Alyssa Sellers

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Walk In Love

Red Square ~ Moscow, Russia ~ March 2008
I really love John’s second book. When I was at my lowest, this book helped me claw my way back up. Consequently I’ve probably read this book a good deal more than any other in the bible.

Back in 2010 I was in desperate need of divine direction, so I dove back into to it and was struck by the second half of verse six:

 “…his (Jesus) command is that you walk in love.”

So, yeah, that is easy, walk in love, right, right.  Yet, “Walk In Love” is a way more positive credo than “Meets – It’s Where It’s At” which is what I had taken out of 2008‘s closet and dusted off special for 2010.

This salute to the uninspired is rooted in the annual review structure at my first HR job. Getting a ‘meets’ meant you were doing just enough, you weren’t ‘exceptional,’ but you weren’t ‘needs improvement’ either. Meets was mediocrity at its best. I’ve lived most of my life in the exceptional range, but toward the end of 2007 I was questioning why and wondering where it had gotten me. I decided that maybe meets was where it was at. Less expectation meant less let down, less heartbreak and my young little heart felt it had had its share. I resolved that in 2008 I was going to lower my expectations and reap the mediocre benefits.

That year turned out to not be a “meets” kind of year so the salute didn’t get a lot of play. Therefore, I felt it was still pretty fresh and ready for a new release in 2010.

But then on that day in February in 2010, I decided, instead, to go with God and walk in love.

There is no promise of destination in this new credo. No direction other than to go and walk and while doing so, love. He is not asking me to perform a miracle or do anything extraordinary, but to obey him in love.

Oswald Chambers wrote, “It is inbred in us that we have to do exceptional things for God; but we have not. We have to be exceptional in the ordinary things, to be holy in mean streets, among mean people and this is not learned in 5 minutes.”

Compared with the billions that have inhabited the earth the Bible only highlights a few people’s stories. There are people we never read about who pleased God by doing this extraordinary thing of living by faith in him – day in and day out. They milked cows and delivered their product to people while praising God for sun and rain. They strung telegraph cable across the county loving everyone they met. They built subdivision and lived gracious lives. They sat at a desk and entered information into spreadsheets and let God’s light shine through them even when they sometimes struggled to breathe.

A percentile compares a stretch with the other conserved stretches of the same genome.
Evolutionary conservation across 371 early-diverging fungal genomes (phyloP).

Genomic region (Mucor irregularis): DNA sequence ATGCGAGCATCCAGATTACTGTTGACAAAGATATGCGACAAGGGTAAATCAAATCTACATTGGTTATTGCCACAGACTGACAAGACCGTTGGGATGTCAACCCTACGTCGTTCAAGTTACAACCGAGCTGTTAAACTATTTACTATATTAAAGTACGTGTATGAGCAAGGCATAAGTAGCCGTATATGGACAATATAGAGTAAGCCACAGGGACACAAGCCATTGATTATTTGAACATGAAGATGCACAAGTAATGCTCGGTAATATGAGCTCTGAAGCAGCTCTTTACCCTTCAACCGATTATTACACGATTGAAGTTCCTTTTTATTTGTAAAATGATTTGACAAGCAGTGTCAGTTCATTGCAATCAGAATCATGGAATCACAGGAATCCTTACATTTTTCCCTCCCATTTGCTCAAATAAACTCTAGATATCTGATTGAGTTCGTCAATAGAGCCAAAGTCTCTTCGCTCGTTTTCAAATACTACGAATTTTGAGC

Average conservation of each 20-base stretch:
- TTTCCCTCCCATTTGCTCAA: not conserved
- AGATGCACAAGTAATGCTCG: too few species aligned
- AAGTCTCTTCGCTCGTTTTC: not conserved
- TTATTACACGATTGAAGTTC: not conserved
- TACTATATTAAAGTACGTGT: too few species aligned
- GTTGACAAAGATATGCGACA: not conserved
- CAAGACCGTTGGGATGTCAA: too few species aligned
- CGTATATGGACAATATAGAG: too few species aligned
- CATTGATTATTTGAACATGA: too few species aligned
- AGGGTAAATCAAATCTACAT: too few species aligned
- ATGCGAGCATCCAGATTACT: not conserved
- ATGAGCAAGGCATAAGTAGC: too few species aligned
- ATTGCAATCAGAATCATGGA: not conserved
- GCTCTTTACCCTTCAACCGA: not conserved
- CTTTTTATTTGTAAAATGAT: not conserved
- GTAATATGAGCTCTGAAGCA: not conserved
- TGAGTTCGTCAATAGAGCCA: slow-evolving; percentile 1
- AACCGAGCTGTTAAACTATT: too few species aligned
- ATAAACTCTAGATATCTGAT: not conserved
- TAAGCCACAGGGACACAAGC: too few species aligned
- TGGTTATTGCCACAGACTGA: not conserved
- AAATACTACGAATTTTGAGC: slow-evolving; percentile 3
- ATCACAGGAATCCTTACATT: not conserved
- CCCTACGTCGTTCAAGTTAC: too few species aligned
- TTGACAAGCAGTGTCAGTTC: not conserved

They didn’t slay giants, or build ships that saved the animals of the world. They loved God and moved as he wanted them to. And through loving him they loved others and God was proclaimed throughout their blocks, streets, neighborhoods, cities, towns, states, countries, continents, hemispheres – the world. They were generous with their lives because God was generous with his leading; prompting others to be generous too. I think we want some huge event, some grand adventure or reckoning. But on the whole, for billions of people it just isn’t that way. God asks that we be faithful in everyday things, everyday.

God asks that we walk in love. Since that day in February, I have; or at least, I try to.

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The Weather Outside Is Frightful

Rutherford Beach, Cameron Parish, La. ~ April 2010

I suppose most every kid has stories of some chore they did as a result of weather. I knew a guy in college who told me all about shoveling feet of lake-effect snow off his driveway in upstate New York. A coworker in Colorado talked about wind-blown leaves that she raked and piled into high mountains. I heard harrowing tales from a friend who mowed her recently rain-soaked backyard grass jungles in the middle of Mississippi. I suppose kids from the desert talk about sand storms and rock formations. I, a girl from the tiny town of Cameron on the Louisiana Coast, have evacuation stories. Many a hurricane season did I go through the evacuation process. As a child, I kind of liked the excitement of it all. Packing up boxes, loading up trucks, boarding up windows; it was an adventure.

I remember evacuating to my aunt’s apartment in Lake Charles, about an hour’s drive north, when I was around 6-years-old. The power went out abruptly ending the rotation of the record that came with my Sesame Street Hurricane Preparedness Kit. So, I put down my Barbie paper dolls and headed outside with my most favorite umbrella of all time. It was clear vinyl with multicolor hearts printed in rows around it. The storm passed pretty quickly and the next day we drove back home. It wasn’t a bad storm, probably a Category 1. The most damage done was blown down tree limbs and leaves. We unpacked and un-boarded windows, and my brother and I went back to school.

Pack, board, leave, return, and repeat. We all knew the routine by heart. The season started on June 1 and we made tentative plans with baited breath until the season ended on November 1. Usually, though, folks would start to breath a little easier around the beginning of October. I was so attuned with the timetable that as I got older, before the start of each season, I would begin to have disaster dreams. In them I was escaping some catastrophe – fire, flood, earthquake, etc. – and deciding what I was taking out with me. The dreams all ended the same; with me grabbing photo albums and yearbooks. They served a dual purpose, I suppose, preparing me for what was coming and for what I wanted to save when I would leave.